CE: Yeah. I think if you think about it, the medical profession, the relationship that people might have with a therapist or their doctor, it has that, but if you’re not in those types of professions, “Oh yeah, I got a new barista. Thanks.” So I’ve got another one. Students really are not independent consumers or decision-makers. So if you think about, with the exception of some older high school students or college students, the kids who attend school don’t make the decision about what they’re going to consume, when they’re going to consume it, how they’re going to consume it and they typically need some help.

So just the other day, a friend posted on Facebook on the first day of school that she left the room where her elementary school son was working remotely. He was sitting at the table looking at his video, in class. She left him alone for about 10 minutes. When she came back into the room, he was cooking himself an egg during class, while the video was still on. It’s just like, “Oh, what are you doing?” And he’s like, “Well, I was hungry.”

JA: Hello.

CE: And so, if you think about this, these little people need some supervision, constant supervision. Additionally, they need somebody else to set them up for success. The parents have to get the computers, they have to find the space, they’ve got to make sure the environment is right. I saw another friend’s set up where she has all the extra supplies, nicely organized and that’s what teachers do for them in their classrooms. So, at home, who’s providing all of that attention to detail that the teacher is to make sure the environment and the tools, et cetera, are there?

That means that the economic buyer equivalent in education, but kind of the parent, isn’t the consumer. This creates a really interesting dynamic when you need to convince a separate buyer, convince the parent, that the service is correct for the consumer. In some of the food commercials that you see, you’ll see things like “kid-tested, mother approved.” That dynamic really does come into play when you’re thinking about educating students.

JA: Yep. I think that’s a great example. And I think that goes on to highlight how some of these decisions are different. And I actually have another important one, which is the thesis around how we think of trying to generalize and understand our population segments. So if you think about it, a school has to be able to serve everyone. They have to serve all the students that attend equally, in some ways. They don’t have the luxury that businesses have of only focusing on smaller target markets.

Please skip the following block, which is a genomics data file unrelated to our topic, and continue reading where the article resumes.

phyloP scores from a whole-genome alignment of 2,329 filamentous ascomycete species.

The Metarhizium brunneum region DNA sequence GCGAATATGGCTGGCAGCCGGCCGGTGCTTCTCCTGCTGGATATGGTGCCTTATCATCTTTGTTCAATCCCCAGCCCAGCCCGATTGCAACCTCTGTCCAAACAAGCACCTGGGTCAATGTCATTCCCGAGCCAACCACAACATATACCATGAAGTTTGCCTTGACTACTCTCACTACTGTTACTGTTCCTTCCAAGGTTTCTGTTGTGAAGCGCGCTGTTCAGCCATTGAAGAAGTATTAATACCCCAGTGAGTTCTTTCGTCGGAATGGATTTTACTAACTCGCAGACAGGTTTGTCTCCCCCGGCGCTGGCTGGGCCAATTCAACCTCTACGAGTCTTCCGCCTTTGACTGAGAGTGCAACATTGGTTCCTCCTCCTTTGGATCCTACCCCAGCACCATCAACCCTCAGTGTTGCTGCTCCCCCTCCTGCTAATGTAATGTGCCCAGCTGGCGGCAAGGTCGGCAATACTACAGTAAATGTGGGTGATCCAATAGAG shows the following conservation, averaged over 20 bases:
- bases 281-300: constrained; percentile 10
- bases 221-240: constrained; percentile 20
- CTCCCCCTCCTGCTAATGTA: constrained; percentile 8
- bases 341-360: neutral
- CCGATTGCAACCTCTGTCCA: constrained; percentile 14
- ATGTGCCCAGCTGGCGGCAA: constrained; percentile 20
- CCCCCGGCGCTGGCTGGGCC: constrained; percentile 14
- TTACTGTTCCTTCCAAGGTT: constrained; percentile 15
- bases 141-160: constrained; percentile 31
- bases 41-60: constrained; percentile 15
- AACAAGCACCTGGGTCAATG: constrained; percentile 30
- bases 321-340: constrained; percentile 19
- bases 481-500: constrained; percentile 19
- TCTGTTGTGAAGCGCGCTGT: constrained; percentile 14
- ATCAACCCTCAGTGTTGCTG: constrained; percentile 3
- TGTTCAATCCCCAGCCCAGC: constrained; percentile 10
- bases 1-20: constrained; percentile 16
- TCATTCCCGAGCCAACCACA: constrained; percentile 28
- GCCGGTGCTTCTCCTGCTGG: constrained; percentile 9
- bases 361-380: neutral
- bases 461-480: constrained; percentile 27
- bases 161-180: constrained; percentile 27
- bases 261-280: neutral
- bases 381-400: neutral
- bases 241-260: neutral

So, all the kinaesthetic learners, visual learners, and oral learners in the classroom must be taught potentially using similar techniques. The kids who pick things up a little faster are in the same room with those who may have to work a little harder to grasp a concept. Those who prefer physical books sit next to those who like digital copies. And then the situations where parents’ work situations make it nearly impossible for them to provide their children support during the school day, which would allow them to be educated in a manner that would be consistent with those parents whose work doesn’t have the same demands or the same pressures. And we’re kind of trying to deal with those situations.

And finally, let’s think about the digital divide. Not all children have equal access to the technology required to engage in online learning. And at the beginning of the pandemic in New York, for example, yes, there were a lot of iPads that were procured and distributed, but you do need bandwidth. And what’s to guarantee that the level of bandwidth to support the right video is available?

So, I think recognizing a lot of these differences is important. If you contrast that with how businesses think, businesses tend to think of themselves as having customer segments in which preferences are relatively similar. But if you think of a socially distanced and digital engagement model, there are other behaviors and preferences that begin to challenge this assumption of homogeneity. And I think that’s something we need to factor into the decision of how do you really make this hybrid world and back to school really happen.

As an example, are introverts and extroverts in the same customer segment as they’re both having a remote experience? Does a mobile-first experience really work well for all service delivery scenarios? Or do those with larger screens or computers, might they have an easier time engaging? I think it’s kind of factoring all of these things that becomes really important as you go back to the basic assumption that schools have to really serve everyone.

CE: Yeah. Thanks for that. So wrapping this up, regardless of where you stand on whether or not schools should be opened for in-person classes this fall, I think we can all agree that the challenges that they face are quite complex and dare we say that they’re significantly more complex than what a typical business would be required to address. So, there are some lessons that we can learn from those in the education sector, our digital reality checkpoints, that can be more broadly applicable.

The first one is that you should note all of the jobs that your company provides to your stakeholders. We spent time talking about customers, but your stakeholders are really customers, employees, and business partners. And then once you’ve noted those, determine the mix of strategies you need to deploy to perform all of those jobs. Second, make sure you understand whether the consumers of your offerings can do so independently or whether they need support from others. If they need support, make sure you’re considering the needs of their support system. And third, challenge your assumptions about how homogeneous your stakeholders really are. As you identify meaningful differences, reconsider how you engage and then support them differently.